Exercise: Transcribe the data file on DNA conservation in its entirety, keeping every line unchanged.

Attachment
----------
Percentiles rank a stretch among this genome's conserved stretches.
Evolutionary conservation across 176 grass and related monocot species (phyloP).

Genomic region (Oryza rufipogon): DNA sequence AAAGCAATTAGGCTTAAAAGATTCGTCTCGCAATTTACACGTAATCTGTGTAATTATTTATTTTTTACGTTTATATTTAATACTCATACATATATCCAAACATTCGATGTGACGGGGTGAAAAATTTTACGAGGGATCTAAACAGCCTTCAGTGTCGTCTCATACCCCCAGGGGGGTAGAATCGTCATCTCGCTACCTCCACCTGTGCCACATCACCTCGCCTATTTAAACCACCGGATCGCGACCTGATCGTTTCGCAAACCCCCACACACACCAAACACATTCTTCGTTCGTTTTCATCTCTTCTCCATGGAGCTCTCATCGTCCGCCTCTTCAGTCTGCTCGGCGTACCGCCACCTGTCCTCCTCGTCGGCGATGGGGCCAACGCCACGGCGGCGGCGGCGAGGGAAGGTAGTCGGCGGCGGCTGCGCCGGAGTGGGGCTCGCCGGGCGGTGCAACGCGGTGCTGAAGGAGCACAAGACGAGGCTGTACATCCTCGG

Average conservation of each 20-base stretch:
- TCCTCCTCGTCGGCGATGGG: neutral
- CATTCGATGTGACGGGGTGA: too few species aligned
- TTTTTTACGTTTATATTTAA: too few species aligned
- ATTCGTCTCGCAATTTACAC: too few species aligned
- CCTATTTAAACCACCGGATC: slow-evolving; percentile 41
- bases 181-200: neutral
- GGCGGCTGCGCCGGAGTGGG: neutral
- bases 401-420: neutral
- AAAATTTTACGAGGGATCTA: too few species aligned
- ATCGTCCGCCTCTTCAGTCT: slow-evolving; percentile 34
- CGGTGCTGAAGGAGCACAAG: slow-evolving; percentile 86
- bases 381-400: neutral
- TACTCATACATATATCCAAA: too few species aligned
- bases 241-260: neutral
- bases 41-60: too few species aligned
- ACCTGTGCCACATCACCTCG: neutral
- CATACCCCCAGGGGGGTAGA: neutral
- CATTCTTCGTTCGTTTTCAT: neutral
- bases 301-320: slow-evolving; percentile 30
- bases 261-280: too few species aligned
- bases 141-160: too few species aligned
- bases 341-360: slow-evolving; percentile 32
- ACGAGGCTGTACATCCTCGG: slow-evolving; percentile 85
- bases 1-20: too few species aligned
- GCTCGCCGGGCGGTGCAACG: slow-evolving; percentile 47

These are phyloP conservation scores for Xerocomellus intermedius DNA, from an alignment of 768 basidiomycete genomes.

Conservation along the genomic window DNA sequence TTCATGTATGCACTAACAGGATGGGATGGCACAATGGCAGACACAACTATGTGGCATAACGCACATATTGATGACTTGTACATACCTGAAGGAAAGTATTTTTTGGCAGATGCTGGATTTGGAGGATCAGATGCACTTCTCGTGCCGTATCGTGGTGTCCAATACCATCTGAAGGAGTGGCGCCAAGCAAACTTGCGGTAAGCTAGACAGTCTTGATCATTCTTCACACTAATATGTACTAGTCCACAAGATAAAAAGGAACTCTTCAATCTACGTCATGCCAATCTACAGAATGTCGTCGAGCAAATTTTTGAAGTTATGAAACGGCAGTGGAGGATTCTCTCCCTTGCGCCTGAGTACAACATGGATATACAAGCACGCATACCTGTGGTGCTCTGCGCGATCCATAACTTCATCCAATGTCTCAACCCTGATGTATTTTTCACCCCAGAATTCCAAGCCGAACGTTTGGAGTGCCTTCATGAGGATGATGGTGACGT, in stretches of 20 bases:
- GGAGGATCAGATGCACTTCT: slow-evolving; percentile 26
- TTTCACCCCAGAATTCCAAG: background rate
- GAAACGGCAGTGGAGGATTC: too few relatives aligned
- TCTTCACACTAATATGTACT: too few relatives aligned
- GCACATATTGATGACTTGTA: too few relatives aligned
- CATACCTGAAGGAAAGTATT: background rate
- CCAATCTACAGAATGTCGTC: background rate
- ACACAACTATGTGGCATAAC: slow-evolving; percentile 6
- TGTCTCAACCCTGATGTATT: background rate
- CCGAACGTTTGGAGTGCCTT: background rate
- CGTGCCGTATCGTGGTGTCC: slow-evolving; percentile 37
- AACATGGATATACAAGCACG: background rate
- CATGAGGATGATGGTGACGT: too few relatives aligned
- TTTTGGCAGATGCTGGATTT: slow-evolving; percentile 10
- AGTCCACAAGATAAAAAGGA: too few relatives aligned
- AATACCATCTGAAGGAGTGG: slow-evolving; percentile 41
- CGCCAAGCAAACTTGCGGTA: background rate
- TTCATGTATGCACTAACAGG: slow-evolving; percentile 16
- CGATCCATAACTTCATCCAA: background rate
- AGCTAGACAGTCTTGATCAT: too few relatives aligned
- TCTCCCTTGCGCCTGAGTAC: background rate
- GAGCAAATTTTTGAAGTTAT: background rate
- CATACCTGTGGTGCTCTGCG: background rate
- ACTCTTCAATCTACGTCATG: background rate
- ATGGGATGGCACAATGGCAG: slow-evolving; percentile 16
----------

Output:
Percentiles rank a stretch among this genome's conserved stretches.
Evolutionary conservation across 176 grass and related monocot species (phyloP).

Genomic region (Oryza rufipogon): DNA sequence AAAGCAATTAGGCTTAAAAGATTCGTCTCGCAATTTACACGTAATCTGTGTAATTATTTATTTTTTACGTTTATATTTAATACTCATACATATATCCAAACATTCGATGTGACGGGGTGAAAAATTTTACGAGGGATCTAAACAGCCTTCAGTGTCGTCTCATACCCCCAGGGGGGTAGAATCGTCATCTCGCTACCTCCACCTGTGCCACATCACCTCGCCTATTTAAACCACCGGATCGCGACCTGATCGTTTCGCAAACCCCCACACACACCAAACACATTCTTCGTTCGTTTTCATCTCTTCTCCATGGAGCTCTCATCGTCCGCCTCTTCAGTCTGCTCGGCGTACCGCCACCTGTCCTCCTCGTCGGCGATGGGGCCAACGCCACGGCGGCGGCGGCGAGGGAAGGTAGTCGGCGGCGGCTGCGCCGGAGTGGGGCTCGCCGGGCGGTGCAACGCGGTGCTGAAGGAGCACAAGACGAGGCTGTACATCCTCGG

Average conservation of each 20-base stretch:
- TCCTCCTCGTCGGCGATGGG: neutral
- CATTCGATGTGACGGGGTGA: too few species aligned
- TTTTTTACGTTTATATTTAA: too few species aligned
- ATTCGTCTCGCAATTTACAC: too few species aligned
- CCTATTTAAACCACCGGATC: slow-evolving; percentile 41
- bases 181-200: neutral
- GGCGGCTGCGCCGGAGTGGG: neutral
- bases 401-420: neutral
- AAAATTTTACGAGGGATCTA: too few species aligned
- ATCGTCCGCCTCTTCAGTCT: slow-evolving; percentile 34
- CGGTGCTGAAGGAGCACAAG: slow-evolving; percentile 86
- bases 381-400: neutral
- TACTCATACATATATCCAAA: too few species aligned
- bases 241-260: neutral
- bases 41-60: too few species aligned
- ACCTGTGCCACATCACCTCG: neutral
- CATACCCCCAGGGGGGTAGA: neutral
- CATTCTTCGTTCGTTTTCAT: neutral
- bases 301-320: slow-evolving; percentile 30
- bases 261-280: too few species aligned
- bases 141-160: too few species aligned
- bases 341-360: slow-evolving; percentile 32
- ACGAGGCTGTACATCCTCGG: slow-evolving; percentile 85
- bases 1-20: too few species aligned
- GCTCGCCGGGCGGTGCAACG: slow-evolving; percentile 47

These are phyloP conservation scores for Xerocomellus intermedius DNA, from an alignment of 768 basidiomycete genomes.

Conservation along the genomic window DNA sequence TTCATGTATGCACTAACAGGATGGGATGGCACAATGGCAGACACAACTATGTGGCATAACGCACATATTGATGACTTGTACATACCTGAAGGAAAGTATTTTTTGGCAGATGCTGGATTTGGAGGATCAGATGCACTTCTCGTGCCGTATCGTGGTGTCCAATACCATCTGAAGGAGTGGCGCCAAGCAAACTTGCGGTAAGCTAGACAGTCTTGATCATTCTTCACACTAATATGTACTAGTCCACAAGATAAAAAGGAACTCTTCAATCTACGTCATGCCAATCTACAGAATGTCGTCGAGCAAATTTTTGAAGTTATGAAACGGCAGTGGAGGATTCTCTCCCTTGCGCCTGAGTACAACATGGATATACAAGCACGCATACCTGTGGTGCTCTGCGCGATCCATAACTTCATCCAATGTCTCAACCCTGATGTATTTTTCACCCCAGAATTCCAAGCCGAACGTTTGGAGTGCCTTCATGAGGATGATGGTGACGT, in stretches of 20 bases:
- GGAGGATCAGATGCACTTCT: slow-evolving; percentile 26
- TTTCACCCCAGAATTCCAAG: background rate
- GAAACGGCAGTGGAGGATTC: too few relatives aligned
- TCTTCACACTAATATGTACT: too few relatives aligned
- GCACATATTGATGACTTGTA: too few relatives aligned
- CATACCTGAAGGAAAGTATT: background rate
- CCAATCTACAGAATGTCGTC: background rate
- ACACAACTATGTGGCATAAC: slow-evolving; percentile 6
- TGTCTCAACCCTGATGTATT: background rate
- CCGAACGTTTGGAGTGCCTT: background rate
- CGTGCCGTATCGTGGTGTCC: slow-evolving; percentile 37
- AACATGGATATACAAGCACG: background rate
- CATGAGGATGATGGTGACGT: too few relatives aligned
- TTTTGGCAGATGCTGGATTT: slow-evolving; percentile 10
- AGTCCACAAGATAAAAAGGA: too few relatives aligned
- AATACCATCTGAAGGAGTGG: slow-evolving; percentile 41
- CGCCAAGCAAACTTGCGGTA: background rate
- TTCATGTATGCACTAACAGG: slow-evolving; percentile 16
- CGATCCATAACTTCATCCAA: background rate
- AGCTAGACAGTCTTGATCAT: too few relatives aligned
- TCTCCCTTGCGCCTGAGTAC: background rate
- GAGCAAATTTTTGAAGTTAT: background rate
- CATACCTGTGGTGCTCTGCG: background rate
- ACTCTTCAATCTACGTCATG: background rate
- ATGGGATGGCACAATGGCAG: slow-evolving; percentile 16